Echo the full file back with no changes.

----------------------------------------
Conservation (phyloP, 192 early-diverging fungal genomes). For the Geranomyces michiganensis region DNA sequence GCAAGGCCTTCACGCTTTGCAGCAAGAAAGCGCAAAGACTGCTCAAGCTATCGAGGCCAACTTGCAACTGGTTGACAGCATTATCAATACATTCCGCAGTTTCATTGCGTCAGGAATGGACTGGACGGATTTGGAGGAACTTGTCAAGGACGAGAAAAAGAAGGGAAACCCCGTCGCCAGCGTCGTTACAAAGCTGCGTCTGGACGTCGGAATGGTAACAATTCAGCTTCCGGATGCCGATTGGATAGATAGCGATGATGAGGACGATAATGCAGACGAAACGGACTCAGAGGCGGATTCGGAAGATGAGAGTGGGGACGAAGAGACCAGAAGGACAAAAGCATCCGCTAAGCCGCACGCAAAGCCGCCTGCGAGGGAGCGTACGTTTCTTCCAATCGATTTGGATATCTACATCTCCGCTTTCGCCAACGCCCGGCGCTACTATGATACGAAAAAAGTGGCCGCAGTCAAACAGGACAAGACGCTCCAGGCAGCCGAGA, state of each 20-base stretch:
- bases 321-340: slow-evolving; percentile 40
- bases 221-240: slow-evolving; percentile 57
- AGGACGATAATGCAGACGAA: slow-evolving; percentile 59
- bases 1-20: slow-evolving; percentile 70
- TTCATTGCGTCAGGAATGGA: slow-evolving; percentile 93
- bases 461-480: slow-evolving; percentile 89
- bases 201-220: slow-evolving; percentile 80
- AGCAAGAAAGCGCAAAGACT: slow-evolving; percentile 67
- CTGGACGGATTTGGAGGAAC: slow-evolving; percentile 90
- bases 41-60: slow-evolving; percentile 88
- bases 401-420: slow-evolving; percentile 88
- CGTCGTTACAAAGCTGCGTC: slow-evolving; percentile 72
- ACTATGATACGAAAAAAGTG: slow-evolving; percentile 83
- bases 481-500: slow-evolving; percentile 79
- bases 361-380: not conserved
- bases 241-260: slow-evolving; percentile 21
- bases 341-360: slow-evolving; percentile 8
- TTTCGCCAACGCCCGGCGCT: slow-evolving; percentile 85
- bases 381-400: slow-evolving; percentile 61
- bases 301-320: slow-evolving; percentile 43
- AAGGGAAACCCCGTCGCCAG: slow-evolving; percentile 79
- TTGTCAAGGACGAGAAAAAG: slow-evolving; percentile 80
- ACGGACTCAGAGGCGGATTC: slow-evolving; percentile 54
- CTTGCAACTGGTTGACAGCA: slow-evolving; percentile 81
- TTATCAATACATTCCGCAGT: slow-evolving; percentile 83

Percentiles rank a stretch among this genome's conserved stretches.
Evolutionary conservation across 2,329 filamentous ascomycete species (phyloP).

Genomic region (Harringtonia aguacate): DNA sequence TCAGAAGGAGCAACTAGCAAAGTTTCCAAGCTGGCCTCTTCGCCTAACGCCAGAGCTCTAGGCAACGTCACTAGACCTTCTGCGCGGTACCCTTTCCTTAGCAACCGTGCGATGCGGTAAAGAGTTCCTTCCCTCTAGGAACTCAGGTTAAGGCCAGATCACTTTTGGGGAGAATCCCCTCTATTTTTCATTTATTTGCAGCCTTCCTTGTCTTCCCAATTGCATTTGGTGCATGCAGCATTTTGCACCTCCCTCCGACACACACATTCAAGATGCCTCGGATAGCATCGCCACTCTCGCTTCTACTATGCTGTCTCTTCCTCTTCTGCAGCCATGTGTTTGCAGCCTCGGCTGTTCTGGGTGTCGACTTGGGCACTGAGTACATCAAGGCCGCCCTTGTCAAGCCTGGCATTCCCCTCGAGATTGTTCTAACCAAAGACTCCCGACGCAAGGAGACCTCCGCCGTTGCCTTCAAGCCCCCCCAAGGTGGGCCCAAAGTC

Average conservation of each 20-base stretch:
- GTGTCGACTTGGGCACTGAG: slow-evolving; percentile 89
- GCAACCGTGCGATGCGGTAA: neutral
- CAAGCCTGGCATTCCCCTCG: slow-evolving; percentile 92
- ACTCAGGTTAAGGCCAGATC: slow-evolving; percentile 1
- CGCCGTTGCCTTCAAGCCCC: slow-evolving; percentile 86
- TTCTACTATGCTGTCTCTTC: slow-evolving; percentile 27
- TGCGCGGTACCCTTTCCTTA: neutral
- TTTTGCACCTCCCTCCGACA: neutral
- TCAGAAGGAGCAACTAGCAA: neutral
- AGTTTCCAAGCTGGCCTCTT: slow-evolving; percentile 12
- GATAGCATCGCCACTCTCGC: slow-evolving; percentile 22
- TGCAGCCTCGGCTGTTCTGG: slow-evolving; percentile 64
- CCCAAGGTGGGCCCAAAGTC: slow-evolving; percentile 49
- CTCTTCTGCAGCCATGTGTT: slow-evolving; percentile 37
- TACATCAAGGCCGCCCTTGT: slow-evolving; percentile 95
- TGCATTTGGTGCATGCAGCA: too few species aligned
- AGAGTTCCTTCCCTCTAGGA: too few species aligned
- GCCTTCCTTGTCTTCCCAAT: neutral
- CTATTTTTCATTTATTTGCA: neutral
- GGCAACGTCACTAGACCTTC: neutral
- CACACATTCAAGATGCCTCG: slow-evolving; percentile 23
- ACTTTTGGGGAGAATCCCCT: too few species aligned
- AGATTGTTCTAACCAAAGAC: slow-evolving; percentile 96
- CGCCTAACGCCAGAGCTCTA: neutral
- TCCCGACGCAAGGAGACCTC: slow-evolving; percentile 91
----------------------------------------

Conservation (phyloP, 192 early-diverging fungal genomes). For the Geranomyces michiganensis region DNA sequence GCAAGGCCTTCACGCTTTGCAGCAAGAAAGCGCAAAGACTGCTCAAGCTATCGAGGCCAACTTGCAACTGGTTGACAGCATTATCAATACATTCCGCAGTTTCATTGCGTCAGGAATGGACTGGACGGATTTGGAGGAACTTGTCAAGGACGAGAAAAAGAAGGGAAACCCCGTCGCCAGCGTCGTTACAAAGCTGCGTCTGGACGTCGGAATGGTAACAATTCAGCTTCCGGATGCCGATTGGATAGATAGCGATGATGAGGACGATAATGCAGACGAAACGGACTCAGAGGCGGATTCGGAAGATGAGAGTGGGGACGAAGAGACCAGAAGGACAAAAGCATCCGCTAAGCCGCACGCAAAGCCGCCTGCGAGGGAGCGTACGTTTCTTCCAATCGATTTGGATATCTACATCTCCGCTTTCGCCAACGCCCGGCGCTACTATGATACGAAAAAAGTGGCCGCAGTCAAACAGGACAAGACGCTCCAGGCAGCCGAGA, state of each 20-base stretch:
- bases 321-340: slow-evolving; percentile 40
- bases 221-240: slow-evolving; percentile 57
- AGGACGATAATGCAGACGAA: slow-evolving; percentile 59
- bases 1-20: slow-evolving; percentile 70
- TTCATTGCGTCAGGAATGGA: slow-evolving; percentile 93
- bases 461-480: slow-evolving; percentile 89
- bases 201-220: slow-evolving; percentile 80
- AGCAAGAAAGCGCAAAGACT: slow-evolving; percentile 67
- CTGGACGGATTTGGAGGAAC: slow-evolving; percentile 90
- bases 41-60: slow-evolving; percentile 88
- bases 401-420: slow-evolving; percentile 88
- CGTCGTTACAAAGCTGCGTC: slow-evolving; percentile 72
- ACTATGATACGAAAAAAGTG: slow-evolving; percentile 83
- bases 481-500: slow-evolving; percentile 79
- bases 361-380: not conserved
- bases 241-260: slow-evolving; percentile 21
- bases 341-360: slow-evolving; percentile 8
- TTTCGCCAACGCCCGGCGCT: slow-evolving; percentile 85
- bases 381-400: slow-evolving; percentile 61
- bases 301-320: slow-evolving; percentile 43
- AAGGGAAACCCCGTCGCCAG: slow-evolving; percentile 79
- TTGTCAAGGACGAGAAAAAG: slow-evolving; percentile 80
- ACGGACTCAGAGGCGGATTC: slow-evolving; percentile 54
- CTTGCAACTGGTTGACAGCA: slow-evolving; percentile 81
- TTATCAATACATTCCGCAGT: slow-evolving; percentile 83

Percentiles rank a stretch among this genome's conserved stretches.
Evolutionary conservation across 2,329 filamentous ascomycete species (phyloP).

Genomic region (Harringtonia aguacate): DNA sequence TCAGAAGGAGCAACTAGCAAAGTTTCCAAGCTGGCCTCTTCGCCTAACGCCAGAGCTCTAGGCAACGTCACTAGACCTTCTGCGCGGTACCCTTTCCTTAGCAACCGTGCGATGCGGTAAAGAGTTCCTTCCCTCTAGGAACTCAGGTTAAGGCCAGATCACTTTTGGGGAGAATCCCCTCTATTTTTCATTTATTTGCAGCCTTCCTTGTCTTCCCAATTGCATTTGGTGCATGCAGCATTTTGCACCTCCCTCCGACACACACATTCAAGATGCCTCGGATAGCATCGCCACTCTCGCTTCTACTATGCTGTCTCTTCCTCTTCTGCAGCCATGTGTTTGCAGCCTCGGCTGTTCTGGGTGTCGACTTGGGCACTGAGTACATCAAGGCCGCCCTTGTCAAGCCTGGCATTCCCCTCGAGATTGTTCTAACCAAAGACTCCCGACGCAAGGAGACCTCCGCCGTTGCCTTCAAGCCCCCCCAAGGTGGGCCCAAAGTC

Average conservation of each 20-base stretch:
- GTGTCGACTTGGGCACTGAG: slow-evolving; percentile 89
- GCAACCGTGCGATGCGGTAA: neutral
- CAAGCCTGGCATTCCCCTCG: slow-evolving; percentile 92
- ACTCAGGTTAAGGCCAGATC: slow-evolving; percentile 1
- CGCCGTTGCCTTCAAGCCCC: slow-evolving; percentile 86
- TTCTACTATGCTGTCTCTTC: slow-evolving; percentile 27
- TGCGCGGTACCCTTTCCTTA: neutral
- TTTTGCACCTCCCTCCGACA: neutral
- TCAGAAGGAGCAACTAGCAA: neutral
- AGTTTCCAAGCTGGCCTCTT: slow-evolving; percentile 12
- GATAGCATCGCCACTCTCGC: slow-evolving; percentile 22
- TGCAGCCTCGGCTGTTCTGG: slow-evolving; percentile 64
- CCCAAGGTGGGCCCAAAGTC: slow-evolving; percentile 49
- CTCTTCTGCAGCCATGTGTT: slow-evolving; percentile 37
- TACATCAAGGCCGCCCTTGT: slow-evolving; percentile 95
- TGCATTTGGTGCATGCAGCA: too few species aligned
- AGAGTTCCTTCCCTCTAGGA: too few species aligned
- GCCTTCCTTGTCTTCCCAAT: neutral
- CTATTTTTCATTTATTTGCA: neutral
- GGCAACGTCACTAGACCTTC: neutral
- CACACATTCAAGATGCCTCG: slow-evolving; percentile 23
- ACTTTTGGGGAGAATCCCCT: too few species aligned
- AGATTGTTCTAACCAAAGAC: slow-evolving; percentile 96
- CGCCTAACGCCAGAGCTCTA: neutral
- TCCCGACGCAAGGAGACCTC: slow-evolving; percentile 91